1. I am not a seminary student but I have studied the Bible with the concordances, lexicons and interlinears on my own for a long time now. I just finished studying 1 Timothy. Taking everything into context I think it could be possible that the entire book is Paul directly talking to Timothy about the character of leaders he is supposed to be choosing and the regular congregation is not in view at all. I think even the widows are leaders. I think the women's dress code is saying they shouldn't use outward looks to persuade people to godliness and men shouldn't use force to persuade them. I think Paul could be saying Timothy shouldn't allow the teaching that woman is the author of man and so he reminds Timothy of the proper order of creation. Adam knew full well he was sinning but Eve was tricked. However,salvation would come to them (Adam and Eve) through Eve's offspring if they believed that Word. (the first verse of chapter 3 just doesn't make sense as it is, so, I think the first part of the verse belongs with the last verse of chapter 2). Also he could be telling Timothy to make sure the leaders let a woman learn everything everywhere just like the men have since it was the very unlearned of Eve in the first place that allowed her to be deceived.
    Anyway, all I am really trying to say here is that after digging into the materials that the paraphrasers and translators of my Bibles say they used to interpret Paul's writings I just can't see the logic for a non- egalitarian Paul.

  2. Dear commenter,

    I agree with you. There is no logic for a non-egalitarian Paul. An argument that I have made here (and u should read) is, that, if Paul dispels of genealogy and the order of creation in 1 Corinthians 11 as an argument against women (in other words, genealogy doesn't prohibit women from praying and prophesying in the congregation), then why would Paul go to 1 Timothy 2 and use it as an argument to prohibit women from teaching in the congregation? To do away with the argument in 1 Corinthians 11 and to resurrect it later in 1 Timothy 2 is extremely illogical.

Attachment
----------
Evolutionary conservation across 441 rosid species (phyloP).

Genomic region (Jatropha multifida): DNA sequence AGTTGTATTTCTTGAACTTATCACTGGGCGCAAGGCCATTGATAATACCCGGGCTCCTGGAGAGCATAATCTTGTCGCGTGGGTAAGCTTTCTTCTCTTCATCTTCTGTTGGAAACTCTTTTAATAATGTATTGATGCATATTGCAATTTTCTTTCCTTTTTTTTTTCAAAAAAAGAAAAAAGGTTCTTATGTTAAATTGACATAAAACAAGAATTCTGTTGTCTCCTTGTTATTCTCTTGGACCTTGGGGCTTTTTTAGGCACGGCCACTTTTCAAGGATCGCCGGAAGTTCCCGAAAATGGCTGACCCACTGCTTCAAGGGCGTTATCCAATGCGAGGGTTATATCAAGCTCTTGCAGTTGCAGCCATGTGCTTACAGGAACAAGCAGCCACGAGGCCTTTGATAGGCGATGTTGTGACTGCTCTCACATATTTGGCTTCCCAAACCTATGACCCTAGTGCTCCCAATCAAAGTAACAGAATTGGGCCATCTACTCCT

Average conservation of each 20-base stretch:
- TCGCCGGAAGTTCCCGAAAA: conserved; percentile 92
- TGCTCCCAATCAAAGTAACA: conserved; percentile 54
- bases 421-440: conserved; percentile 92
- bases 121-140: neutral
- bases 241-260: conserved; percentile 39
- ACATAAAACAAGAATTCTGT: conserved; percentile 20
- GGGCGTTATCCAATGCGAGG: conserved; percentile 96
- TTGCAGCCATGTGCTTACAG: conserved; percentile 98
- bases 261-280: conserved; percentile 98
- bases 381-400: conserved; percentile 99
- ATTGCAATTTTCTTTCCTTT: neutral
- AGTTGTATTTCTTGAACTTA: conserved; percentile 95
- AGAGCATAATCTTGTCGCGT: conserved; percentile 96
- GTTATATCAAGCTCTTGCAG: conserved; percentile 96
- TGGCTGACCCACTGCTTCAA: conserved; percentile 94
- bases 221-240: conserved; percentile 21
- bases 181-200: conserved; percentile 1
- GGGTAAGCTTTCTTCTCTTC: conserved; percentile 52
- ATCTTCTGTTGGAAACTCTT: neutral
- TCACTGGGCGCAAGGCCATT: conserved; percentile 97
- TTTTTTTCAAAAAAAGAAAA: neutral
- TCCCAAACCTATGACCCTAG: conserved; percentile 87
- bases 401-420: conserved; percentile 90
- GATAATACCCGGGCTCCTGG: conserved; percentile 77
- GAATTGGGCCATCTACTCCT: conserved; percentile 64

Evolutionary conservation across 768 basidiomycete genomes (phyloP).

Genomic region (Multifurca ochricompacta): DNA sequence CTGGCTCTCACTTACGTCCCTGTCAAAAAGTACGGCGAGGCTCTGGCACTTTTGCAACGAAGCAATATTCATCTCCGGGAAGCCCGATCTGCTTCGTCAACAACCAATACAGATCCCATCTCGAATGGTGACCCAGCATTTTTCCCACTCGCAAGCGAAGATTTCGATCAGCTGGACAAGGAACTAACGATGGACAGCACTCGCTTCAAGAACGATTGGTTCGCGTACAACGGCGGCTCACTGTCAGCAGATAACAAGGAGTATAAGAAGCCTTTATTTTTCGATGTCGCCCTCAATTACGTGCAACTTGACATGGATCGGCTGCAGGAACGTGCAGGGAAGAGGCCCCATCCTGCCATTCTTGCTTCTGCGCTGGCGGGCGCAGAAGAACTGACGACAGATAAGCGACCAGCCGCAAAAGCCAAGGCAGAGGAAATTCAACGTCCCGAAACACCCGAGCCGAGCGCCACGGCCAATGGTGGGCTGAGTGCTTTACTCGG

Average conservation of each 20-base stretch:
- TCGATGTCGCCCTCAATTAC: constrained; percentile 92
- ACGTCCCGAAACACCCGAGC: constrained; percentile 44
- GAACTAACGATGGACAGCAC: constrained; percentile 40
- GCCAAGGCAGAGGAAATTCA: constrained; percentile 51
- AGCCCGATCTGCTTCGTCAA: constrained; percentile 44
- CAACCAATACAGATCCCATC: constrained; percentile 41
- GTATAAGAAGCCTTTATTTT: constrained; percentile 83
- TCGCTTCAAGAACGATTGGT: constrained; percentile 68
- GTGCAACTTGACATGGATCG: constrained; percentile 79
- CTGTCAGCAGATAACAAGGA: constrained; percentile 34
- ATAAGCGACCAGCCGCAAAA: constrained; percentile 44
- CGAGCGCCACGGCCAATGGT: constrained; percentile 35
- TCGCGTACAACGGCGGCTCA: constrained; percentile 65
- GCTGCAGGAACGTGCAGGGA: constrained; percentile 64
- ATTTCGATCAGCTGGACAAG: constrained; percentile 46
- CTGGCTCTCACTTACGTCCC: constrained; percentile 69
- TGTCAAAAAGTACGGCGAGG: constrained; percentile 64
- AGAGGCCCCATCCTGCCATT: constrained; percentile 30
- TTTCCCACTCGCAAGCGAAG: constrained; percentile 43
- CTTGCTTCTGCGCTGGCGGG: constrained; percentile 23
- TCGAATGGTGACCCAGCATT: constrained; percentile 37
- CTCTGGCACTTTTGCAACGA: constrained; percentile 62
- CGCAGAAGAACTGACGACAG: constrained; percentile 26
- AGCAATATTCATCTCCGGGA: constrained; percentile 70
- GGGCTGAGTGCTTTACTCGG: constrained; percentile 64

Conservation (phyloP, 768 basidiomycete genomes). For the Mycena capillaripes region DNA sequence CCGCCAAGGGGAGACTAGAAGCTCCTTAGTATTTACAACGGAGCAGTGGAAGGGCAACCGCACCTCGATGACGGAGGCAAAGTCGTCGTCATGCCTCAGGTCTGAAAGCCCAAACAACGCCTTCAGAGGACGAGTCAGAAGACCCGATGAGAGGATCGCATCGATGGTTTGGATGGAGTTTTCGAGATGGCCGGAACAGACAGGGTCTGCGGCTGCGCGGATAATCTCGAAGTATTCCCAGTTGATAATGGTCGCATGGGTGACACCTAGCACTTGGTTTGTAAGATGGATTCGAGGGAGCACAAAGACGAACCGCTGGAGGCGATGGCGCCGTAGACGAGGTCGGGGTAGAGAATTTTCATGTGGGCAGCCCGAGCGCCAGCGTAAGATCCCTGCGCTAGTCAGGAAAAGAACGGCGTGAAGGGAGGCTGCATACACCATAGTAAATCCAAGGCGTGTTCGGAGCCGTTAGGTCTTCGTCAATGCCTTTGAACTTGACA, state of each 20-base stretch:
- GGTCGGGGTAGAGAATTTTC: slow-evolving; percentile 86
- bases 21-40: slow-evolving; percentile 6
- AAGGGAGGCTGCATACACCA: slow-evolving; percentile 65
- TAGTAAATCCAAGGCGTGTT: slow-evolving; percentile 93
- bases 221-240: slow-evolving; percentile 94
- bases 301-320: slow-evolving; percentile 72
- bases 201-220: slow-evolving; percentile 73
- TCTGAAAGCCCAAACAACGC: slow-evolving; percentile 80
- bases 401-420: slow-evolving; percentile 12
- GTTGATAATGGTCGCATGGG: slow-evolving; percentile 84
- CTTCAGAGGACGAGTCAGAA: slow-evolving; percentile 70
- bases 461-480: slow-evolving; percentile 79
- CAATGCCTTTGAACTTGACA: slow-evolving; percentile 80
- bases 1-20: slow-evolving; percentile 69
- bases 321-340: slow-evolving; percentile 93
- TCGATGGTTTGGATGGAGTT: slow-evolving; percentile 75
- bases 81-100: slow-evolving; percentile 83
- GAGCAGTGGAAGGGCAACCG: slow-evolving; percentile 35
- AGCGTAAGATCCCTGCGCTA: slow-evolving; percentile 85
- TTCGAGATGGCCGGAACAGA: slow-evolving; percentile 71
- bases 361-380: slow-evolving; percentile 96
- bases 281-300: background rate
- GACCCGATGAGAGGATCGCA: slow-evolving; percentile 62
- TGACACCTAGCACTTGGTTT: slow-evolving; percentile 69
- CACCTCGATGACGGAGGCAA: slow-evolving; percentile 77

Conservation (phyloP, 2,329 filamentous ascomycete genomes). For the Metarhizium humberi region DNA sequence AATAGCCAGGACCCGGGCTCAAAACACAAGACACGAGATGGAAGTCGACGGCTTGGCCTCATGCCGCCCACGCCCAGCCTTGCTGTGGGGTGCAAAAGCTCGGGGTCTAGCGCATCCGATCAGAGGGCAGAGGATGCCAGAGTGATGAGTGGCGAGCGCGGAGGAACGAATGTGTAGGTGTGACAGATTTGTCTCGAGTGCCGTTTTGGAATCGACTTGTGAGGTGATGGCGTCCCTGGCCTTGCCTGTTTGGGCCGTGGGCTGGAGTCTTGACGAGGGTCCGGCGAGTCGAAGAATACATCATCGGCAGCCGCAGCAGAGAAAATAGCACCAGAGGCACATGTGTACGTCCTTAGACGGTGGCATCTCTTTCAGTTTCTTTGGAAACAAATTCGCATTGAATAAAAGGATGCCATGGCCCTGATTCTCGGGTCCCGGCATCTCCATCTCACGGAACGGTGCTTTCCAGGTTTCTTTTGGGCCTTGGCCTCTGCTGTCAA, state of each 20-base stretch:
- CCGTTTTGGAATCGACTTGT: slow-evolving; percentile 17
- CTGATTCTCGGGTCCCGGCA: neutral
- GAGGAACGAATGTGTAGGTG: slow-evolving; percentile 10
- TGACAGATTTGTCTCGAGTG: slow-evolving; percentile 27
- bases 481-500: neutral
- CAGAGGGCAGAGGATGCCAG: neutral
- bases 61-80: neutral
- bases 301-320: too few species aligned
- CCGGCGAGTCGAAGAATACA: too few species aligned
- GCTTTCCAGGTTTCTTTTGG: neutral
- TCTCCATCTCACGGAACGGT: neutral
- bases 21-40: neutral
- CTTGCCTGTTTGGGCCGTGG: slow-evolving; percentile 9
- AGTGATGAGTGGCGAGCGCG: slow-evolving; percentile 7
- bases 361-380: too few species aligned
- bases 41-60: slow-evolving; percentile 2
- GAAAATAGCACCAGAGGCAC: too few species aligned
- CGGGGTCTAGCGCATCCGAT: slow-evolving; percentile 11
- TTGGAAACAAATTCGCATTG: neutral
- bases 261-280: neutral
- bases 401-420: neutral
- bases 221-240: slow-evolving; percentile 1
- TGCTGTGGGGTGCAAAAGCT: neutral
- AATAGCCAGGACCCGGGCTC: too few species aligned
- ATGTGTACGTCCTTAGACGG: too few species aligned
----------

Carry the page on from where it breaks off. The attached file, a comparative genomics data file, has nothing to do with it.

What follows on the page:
This is why I am so serious about the gender debate. I think that, when complementarians make the assertions they do, they do not understand that they are making the Bible, God's Holy Word, to be a complete contradiction. With the case of Paul and 1 Corinthians 11 and 1 Timothy 2, complementarians make Paul out to contradict himself. However, God's Word does not contain contradictions. So if Paul isn't using genealogy to prohibit women from teaching, then he must be using it to prohibit the content of the teaching women, namely, that the woman was created first.

    I'm gonna get into a series here at Men and Women this summer on the Gnostics and Gnostic thought. While the Gnostics did not formalize as a group until the second century, their ideas were floating around the early church in the first century (which is when the Pauline epistles were written). What I hope the Gnostic series will show is that the ideas of what later became Gnosticism existed in the views of some members of the early church. The similarities are so striking that it will dispel of this idea that 1 Timothy 2 was to clarify "which gender" would rule the church. One of the things that you will notice about complementarians (if you haven't already) is that they never provide a context for this chapter of Paul's letter. This chapter, like every chapter of Scripture, has a context. They never seem to discuss context.

    Thanks for commenting. Please, do read from the other stuff that I've worked on.